The main risk factors include patients with strong family history of PDAC and certain genetic mutations with or without affected family members. The genetic mutations and syndromes that are linked to PDAC include Peutz-Jeghers syndrome, Lynch syndrome, p16 carriers, BRCA2 mutation, and PALB2 mutation carriers.

There was agreement on the screening modalities, which included EUS and/or MRI/MRCP. However, there was no consensus on when to initiate or end screening and on the interval duration between tests [6].

Multiple reports have previously shown an increased risk for PDAC in patients with BRCA germline mutations. However to date, no studies have commented on the frequency and significance of abnormal pancreatic imaging findings in these patients.

Abnormal pancreatic imaging findings including pancreatic atrophy, cysts, ductal dilation, or cancer were identified in 35% of patients with known at-risk BRCA1 and BRCA2 genetic mutations. No statistical significant differences were found in the occurrence of abnormal imaging findings between BRCA1 and BRCA2 groups.

Family history of pancreatic cancer was most prominent in patients with BRCA2 germline mutations. Although this supports previous expert recommendations from the “CAPS Consortium” to consider pancreatic cancer screening of BRCA2 mutation carriers with family history of the disease [6], it questions the methods and efficacy for such screening. The lack of correlation between personal and familial history of PDAC also highlights the intricacies of germline mutation penetrance and that individuals with such known at-risk susceptibilities may have no affected family members.

Our study has several limitations. Data was collected from a single referral center and only a small number of patients with BRCA1 and BRCA2 genetic mutations were identified despite extensive review of our database extending over an 8-year period. Almost all of the patients included in the study were female. This gender bias was a result of most identified subjects with deleterious BRCA mutations found in the breast cancer genetic counseling clinic registry and breast cancer surgery clinic. Male patients are also carriers of BRCA genes but we were unable to identify any male patient with BRCA mutations in the group with available abdominal imaging. The age and sex characteristics of the included subjects were compared between the groups with and without available abdominal imaging. The results showed comparable age and sex distribution between the two groups which suggest that the small group of 20 patients with available abdominal imaging may represent the bigger group of 66 patients studied with available medical records (Table 3). In addition, our study did not include a matched group of controls without BRCA mutations to compare the frequency of abnormal pancreatic imaging findings.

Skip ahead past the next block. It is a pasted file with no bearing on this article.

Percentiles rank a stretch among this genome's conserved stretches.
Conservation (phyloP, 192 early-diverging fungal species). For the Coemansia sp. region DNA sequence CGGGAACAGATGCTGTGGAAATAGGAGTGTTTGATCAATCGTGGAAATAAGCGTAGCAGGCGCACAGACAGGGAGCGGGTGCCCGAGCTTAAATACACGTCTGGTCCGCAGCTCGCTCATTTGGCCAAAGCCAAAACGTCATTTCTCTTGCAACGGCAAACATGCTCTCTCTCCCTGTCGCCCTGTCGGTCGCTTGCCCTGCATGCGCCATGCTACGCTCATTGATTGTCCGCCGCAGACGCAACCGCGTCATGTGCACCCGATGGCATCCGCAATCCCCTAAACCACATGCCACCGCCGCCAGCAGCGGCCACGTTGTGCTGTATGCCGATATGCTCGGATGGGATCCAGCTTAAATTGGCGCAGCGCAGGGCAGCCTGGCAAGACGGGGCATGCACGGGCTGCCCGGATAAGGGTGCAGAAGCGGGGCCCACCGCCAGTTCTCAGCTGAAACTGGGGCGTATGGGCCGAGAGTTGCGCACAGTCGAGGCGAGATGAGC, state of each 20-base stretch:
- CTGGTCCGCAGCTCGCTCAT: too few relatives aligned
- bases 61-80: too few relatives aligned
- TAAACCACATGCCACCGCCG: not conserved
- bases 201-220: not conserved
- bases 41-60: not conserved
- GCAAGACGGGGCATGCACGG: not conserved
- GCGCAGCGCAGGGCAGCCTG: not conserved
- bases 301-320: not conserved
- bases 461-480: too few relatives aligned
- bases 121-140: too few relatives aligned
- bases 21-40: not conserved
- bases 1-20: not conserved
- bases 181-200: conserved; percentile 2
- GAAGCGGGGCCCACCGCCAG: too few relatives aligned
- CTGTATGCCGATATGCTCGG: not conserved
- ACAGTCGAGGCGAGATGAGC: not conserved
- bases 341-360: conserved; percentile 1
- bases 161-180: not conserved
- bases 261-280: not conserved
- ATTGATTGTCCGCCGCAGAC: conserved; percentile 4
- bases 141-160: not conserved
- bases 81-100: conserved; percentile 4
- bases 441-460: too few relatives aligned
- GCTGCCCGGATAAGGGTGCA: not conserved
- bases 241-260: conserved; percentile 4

Table 3: Characteristics of the 66 patients studied based on age and gender.

5. Conclusion

Our study shows a high incidence of abnormal pancreatic imaging findings in patients with BRCA1/BRCA2 genetic mutations, including pancreatic atrophy, cysts, ductal dilation, and pancreatic cancer. This incidence was 35% in patients harboring the genetic mutations. Family history of PDAC was more prominent in BRCA2 mutation carriers. Retrospective multicenter studies with large BRCA1 and BRCA2 patient cohorts and prospective studies reviewing serial follow-up imaging on such patients are needed to further assess the potential benefits of modification to current pancreatic cancer screening guidelines.

Competing Interests

The authors have no financial or other competing interests to report.

Authors’ Contributions

Elie Chahla performed the literature review, assisted in the initial paper, edited the paper, and is the paper guarantor. Antonio Cheesman performed the literature review, assisted in the initial paper, and edited the paper. Suzanne M. Mahon assisted in recruiting subjects to the study and assisted in the initial paper. Robert W. Garrett reviewed all imaging on the subjects involved in the study. Ben P. Bradenham Jr. assisted in the initial paper. Theresa L. Schwartz assisted in recruiting subjects to the study. Louay Omran assisted in the initial paper. Jason R. Taylor assisted in the initial paper and edited the paper. Samer Alkaade performed literature review, assisted in the initial paper, and edited the paper.